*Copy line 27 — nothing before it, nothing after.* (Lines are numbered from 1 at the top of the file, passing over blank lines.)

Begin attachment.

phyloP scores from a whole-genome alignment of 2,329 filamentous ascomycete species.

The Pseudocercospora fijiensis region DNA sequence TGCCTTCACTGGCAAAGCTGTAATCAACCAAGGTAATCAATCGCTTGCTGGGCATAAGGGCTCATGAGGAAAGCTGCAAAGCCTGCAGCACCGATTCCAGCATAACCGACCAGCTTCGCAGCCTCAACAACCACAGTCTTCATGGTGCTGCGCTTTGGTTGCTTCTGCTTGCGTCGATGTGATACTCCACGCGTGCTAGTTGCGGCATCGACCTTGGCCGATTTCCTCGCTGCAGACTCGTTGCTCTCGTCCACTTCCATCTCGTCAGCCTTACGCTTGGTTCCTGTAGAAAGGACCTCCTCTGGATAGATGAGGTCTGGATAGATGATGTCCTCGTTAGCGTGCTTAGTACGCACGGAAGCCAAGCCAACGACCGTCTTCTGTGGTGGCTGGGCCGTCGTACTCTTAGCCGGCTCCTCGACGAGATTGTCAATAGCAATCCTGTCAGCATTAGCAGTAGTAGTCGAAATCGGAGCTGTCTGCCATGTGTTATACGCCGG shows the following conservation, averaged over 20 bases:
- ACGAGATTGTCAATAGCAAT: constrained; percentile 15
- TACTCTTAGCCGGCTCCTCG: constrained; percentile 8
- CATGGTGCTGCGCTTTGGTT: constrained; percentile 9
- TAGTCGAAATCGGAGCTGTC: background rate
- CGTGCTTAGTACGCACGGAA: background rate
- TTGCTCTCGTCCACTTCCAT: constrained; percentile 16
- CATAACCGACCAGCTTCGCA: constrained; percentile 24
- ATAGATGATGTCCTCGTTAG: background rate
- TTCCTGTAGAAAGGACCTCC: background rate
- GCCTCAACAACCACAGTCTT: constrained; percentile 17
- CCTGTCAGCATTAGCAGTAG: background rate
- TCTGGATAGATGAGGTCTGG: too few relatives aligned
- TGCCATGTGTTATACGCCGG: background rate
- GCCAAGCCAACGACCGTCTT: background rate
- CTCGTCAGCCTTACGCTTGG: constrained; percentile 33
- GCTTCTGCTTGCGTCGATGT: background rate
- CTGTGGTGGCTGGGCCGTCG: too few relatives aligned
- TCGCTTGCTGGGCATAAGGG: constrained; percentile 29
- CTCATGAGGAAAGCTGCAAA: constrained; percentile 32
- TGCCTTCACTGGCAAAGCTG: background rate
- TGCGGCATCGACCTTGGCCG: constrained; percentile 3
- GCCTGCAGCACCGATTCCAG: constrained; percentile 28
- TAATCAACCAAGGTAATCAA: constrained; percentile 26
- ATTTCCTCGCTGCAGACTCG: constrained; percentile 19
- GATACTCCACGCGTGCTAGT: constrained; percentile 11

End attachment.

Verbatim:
- GATACTCCACGCGTGCTAGT: constrained; percentile 11